Aldafermin (formerly known as NGM282), an engineered fibroblast growth factor analogue, significantly ameliorated fibrosis and resolved non-alcoholic steatohepatitis (NASH) in a randomized clinical trial. These findings were presented at the Digital International Liver Congress.

Arising from the accumulation of fat in the liver, non-alcoholic fatty liver disease (NAFLD) and its more severe form, NASH, are responsible for a growing proportion of advanced liver disease worldwide. As a result of inflammation, NAFLD can lead to the buildup of scar tissue (fibrosis), cirrhosis (advanced scarring) and even liver cancer. With no effective approved medical therapies, disease management is dependent on lifestyle changes such as weight loss and exercise.

Manufactured by NGM Biopharmaceuticals, aldafermin is a genetically engineered version of a hormone that regulates bile acid production and fat metabolism. It targets multiple processes involved in the development of NASH and it has been found to significantly interfere with bile acid synthesis and reduce liver fibrosis, inflammation and steatosis in 12-week NASH trials.

Stephen Harrison, MD, of Pinnacle Clinical Research, in San Antonio, and colleagues carried out a randomized, double-blind, placebo-controlled Phase II study of aldafermin in people with NASH at nine centers in the United States.

This analysis included 77 participants. A majority were women, and the median age was about 54. Fifty-two people were randomly selected to receive 1 milligram of aldafermin via a daily subcutaneous injection, and the remaining 25 were given a placebo for a period of 24 weeks, with follow-up continuing until week 30.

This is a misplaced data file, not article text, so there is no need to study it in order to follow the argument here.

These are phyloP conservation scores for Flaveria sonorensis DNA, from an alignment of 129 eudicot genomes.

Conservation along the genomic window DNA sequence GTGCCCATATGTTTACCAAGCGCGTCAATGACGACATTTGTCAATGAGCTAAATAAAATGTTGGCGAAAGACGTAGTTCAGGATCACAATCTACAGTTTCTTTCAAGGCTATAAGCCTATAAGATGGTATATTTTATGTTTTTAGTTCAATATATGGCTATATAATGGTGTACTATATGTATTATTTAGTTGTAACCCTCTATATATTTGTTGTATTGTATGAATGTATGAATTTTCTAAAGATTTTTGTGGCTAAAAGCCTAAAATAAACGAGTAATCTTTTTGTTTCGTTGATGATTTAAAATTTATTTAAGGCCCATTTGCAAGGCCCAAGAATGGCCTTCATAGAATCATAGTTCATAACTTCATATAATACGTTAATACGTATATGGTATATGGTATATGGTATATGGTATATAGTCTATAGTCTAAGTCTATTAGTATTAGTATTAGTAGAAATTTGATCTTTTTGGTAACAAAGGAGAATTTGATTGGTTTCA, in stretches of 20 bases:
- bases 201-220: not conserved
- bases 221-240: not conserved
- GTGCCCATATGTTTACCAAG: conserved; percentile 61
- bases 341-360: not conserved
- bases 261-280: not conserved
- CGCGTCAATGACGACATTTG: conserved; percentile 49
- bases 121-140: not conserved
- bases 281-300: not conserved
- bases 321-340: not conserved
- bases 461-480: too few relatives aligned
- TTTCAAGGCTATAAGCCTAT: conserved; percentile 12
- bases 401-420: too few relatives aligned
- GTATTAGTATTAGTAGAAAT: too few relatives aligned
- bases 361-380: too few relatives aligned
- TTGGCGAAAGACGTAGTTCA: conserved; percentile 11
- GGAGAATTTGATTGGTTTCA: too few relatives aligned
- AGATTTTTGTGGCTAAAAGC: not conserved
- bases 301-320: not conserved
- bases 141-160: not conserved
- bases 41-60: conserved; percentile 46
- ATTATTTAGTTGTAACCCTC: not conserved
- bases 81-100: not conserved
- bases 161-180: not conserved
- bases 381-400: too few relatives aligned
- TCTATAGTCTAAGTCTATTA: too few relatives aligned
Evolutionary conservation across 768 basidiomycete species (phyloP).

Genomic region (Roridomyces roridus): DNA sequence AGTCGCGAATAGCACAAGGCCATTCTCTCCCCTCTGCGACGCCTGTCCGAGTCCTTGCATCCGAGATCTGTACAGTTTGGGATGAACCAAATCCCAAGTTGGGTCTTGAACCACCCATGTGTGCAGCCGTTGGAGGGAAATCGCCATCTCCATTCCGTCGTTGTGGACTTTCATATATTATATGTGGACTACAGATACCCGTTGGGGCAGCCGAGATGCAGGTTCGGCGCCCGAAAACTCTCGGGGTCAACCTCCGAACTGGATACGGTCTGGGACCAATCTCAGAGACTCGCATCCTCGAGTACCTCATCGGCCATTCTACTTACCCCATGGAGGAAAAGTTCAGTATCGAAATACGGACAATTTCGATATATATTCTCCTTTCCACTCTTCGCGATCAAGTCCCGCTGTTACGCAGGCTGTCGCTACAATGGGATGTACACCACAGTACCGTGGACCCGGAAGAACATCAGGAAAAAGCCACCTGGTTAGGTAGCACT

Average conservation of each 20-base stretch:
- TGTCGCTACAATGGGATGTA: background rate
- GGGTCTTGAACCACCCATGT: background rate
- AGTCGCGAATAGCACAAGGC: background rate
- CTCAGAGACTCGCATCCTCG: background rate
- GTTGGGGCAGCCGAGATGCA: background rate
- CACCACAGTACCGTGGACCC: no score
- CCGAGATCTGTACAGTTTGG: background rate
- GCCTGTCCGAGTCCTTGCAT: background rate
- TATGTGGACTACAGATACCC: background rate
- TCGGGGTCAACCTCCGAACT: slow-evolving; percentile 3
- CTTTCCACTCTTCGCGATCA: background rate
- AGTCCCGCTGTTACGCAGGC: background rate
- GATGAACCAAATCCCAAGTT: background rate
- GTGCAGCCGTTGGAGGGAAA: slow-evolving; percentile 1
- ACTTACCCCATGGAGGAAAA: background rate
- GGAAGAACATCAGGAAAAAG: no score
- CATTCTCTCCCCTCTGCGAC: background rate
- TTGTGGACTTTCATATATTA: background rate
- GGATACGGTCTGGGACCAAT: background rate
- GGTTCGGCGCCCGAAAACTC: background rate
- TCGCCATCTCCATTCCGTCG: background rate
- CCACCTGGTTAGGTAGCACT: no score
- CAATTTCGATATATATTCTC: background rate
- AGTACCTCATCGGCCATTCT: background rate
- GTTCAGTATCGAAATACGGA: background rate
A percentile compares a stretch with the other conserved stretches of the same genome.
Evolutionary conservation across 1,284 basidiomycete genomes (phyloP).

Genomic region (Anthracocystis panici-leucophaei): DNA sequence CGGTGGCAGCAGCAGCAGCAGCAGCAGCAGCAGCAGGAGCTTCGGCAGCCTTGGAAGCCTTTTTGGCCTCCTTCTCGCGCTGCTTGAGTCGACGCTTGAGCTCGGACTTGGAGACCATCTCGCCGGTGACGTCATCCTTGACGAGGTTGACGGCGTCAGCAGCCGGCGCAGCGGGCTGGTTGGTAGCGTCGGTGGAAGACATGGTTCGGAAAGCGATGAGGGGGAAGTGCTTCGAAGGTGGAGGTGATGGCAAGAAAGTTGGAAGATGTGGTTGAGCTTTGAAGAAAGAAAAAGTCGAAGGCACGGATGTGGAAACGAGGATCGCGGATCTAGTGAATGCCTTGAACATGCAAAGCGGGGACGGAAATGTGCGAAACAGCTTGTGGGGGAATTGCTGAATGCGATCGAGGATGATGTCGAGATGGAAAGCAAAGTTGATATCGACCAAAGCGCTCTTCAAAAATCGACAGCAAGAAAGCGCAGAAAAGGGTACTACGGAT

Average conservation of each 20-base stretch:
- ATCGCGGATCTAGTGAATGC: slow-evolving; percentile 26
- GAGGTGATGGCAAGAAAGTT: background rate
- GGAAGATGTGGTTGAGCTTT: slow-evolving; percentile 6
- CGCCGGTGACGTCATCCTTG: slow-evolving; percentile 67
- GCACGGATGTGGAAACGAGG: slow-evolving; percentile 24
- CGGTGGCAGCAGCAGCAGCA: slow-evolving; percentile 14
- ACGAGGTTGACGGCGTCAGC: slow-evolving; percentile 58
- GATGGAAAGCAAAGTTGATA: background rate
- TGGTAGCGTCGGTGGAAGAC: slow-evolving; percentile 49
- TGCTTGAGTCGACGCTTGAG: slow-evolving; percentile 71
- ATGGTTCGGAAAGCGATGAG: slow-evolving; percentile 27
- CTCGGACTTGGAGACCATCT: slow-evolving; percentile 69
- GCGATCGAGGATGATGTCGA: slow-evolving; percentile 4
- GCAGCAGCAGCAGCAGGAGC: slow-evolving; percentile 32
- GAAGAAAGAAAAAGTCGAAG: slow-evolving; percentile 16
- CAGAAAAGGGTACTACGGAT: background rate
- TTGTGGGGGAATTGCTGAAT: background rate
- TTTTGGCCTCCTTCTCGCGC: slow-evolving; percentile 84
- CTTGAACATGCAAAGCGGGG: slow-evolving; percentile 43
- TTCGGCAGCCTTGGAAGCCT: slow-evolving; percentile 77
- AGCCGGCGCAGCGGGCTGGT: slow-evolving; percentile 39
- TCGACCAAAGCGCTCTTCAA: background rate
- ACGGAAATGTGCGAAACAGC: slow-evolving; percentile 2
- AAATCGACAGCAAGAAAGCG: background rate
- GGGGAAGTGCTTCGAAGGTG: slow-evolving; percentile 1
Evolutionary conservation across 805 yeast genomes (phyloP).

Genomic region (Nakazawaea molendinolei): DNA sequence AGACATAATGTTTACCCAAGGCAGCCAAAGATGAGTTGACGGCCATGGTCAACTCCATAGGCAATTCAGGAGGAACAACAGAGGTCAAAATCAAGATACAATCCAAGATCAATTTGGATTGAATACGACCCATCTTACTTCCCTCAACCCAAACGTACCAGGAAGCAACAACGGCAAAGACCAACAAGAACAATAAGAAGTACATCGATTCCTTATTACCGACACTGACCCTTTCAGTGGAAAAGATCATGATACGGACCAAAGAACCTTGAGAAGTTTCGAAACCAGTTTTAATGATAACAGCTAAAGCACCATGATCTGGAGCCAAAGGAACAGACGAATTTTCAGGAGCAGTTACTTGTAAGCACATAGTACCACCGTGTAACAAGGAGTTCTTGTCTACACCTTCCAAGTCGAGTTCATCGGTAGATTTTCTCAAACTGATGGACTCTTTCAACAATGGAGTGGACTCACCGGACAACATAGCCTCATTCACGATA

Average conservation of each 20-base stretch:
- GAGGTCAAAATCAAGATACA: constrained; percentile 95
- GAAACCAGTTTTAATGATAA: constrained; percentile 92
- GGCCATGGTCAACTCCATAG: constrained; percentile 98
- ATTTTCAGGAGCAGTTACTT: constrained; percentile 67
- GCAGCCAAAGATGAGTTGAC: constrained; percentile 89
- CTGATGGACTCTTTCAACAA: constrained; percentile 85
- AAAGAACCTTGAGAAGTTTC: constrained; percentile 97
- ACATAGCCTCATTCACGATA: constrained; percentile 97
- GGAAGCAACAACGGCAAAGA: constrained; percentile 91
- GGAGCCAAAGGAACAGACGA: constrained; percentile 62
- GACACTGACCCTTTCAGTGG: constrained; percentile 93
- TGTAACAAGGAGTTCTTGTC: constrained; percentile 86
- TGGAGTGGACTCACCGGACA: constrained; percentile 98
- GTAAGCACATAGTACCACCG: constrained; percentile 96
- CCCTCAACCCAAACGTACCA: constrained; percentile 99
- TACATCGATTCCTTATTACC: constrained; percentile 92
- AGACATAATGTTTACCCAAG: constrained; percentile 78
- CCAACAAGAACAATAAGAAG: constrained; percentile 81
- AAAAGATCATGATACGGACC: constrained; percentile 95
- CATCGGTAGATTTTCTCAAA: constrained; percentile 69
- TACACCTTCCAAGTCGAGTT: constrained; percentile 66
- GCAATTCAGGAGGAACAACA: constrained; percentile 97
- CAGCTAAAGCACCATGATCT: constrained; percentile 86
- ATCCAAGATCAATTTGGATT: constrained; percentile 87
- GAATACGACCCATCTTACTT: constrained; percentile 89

All participants underwent magnetic resonance imaging proton density fat fraction (MRI-PDFF) measurement, which is used to quantify liver fat, at the time of study entry and at week 24. To be included in the study, they had to have a biopsy-proven diagnosis of NASH, significant or severe fibrosis and a liver fat content of at least 8%. The team was primarily looking for a change in liver fat content from baseline to week 24, along with any improvements in liver fibrosis.

The researchers found that aldafermin significantly lowered liver fat content by week 24, with an improvement in fibrosis and NASH resolution. About 68% of aldafermin recipients had at least a 5% absolute reduction in liver fat content, compared with 24% of those who received the placebo. Considering at least a 30% relative reduction in liver fat content, the corresponding proportions were 66% and 29%.

Of those on aldafermin, 38% experienced a drop in at least one fibrosis stage without worsening of their NASH, compared with 18% of the placebo group. Some 24% of the test group had NASH resolution with no deterioration in their fibrosis, compared with only 9% of the placebo group. No one in the placebo group reached both endpoints, while 22% of those on aldafermin achieved both.

Moreover, aldafermin also led to a sharp and persistent drop in ALT liver enzyme levels and biomarkers for fibrogenesis compared with baseline levels.

Aldefermin was generally well tolerated. There were no serious adverse events related to aldafermin, no one stopped treatment due to side effects and most adverse events were on the mild end of the spectrum.

Interestingly, the researchers noticed an improvement in risk scores for cardiovascular conditions in both groups. While 61% of the study population had qualified to receive a lipid-lowering statin drug at baseline, only 32% were actually being treated with a statin at the time of study entry. So people with higher scores at baseline in both groups were given optimal lipid management using Crestor (rosuvastatin).

“In patients with NASH, aldafermin therapy resulted in statistically significant reduction in liver fat content and robust improvement in fibrosis and NASH histology compared with placebo,” wrote the researchers. “Aldafermin 1 mg maintained a durable response for 24 weeks with a favorable tolerability and safety profile.”

Click here to see the abstract presentation.

Click here to see a brief overview of the study results.

Click here to learn more about NAFLD and NASH.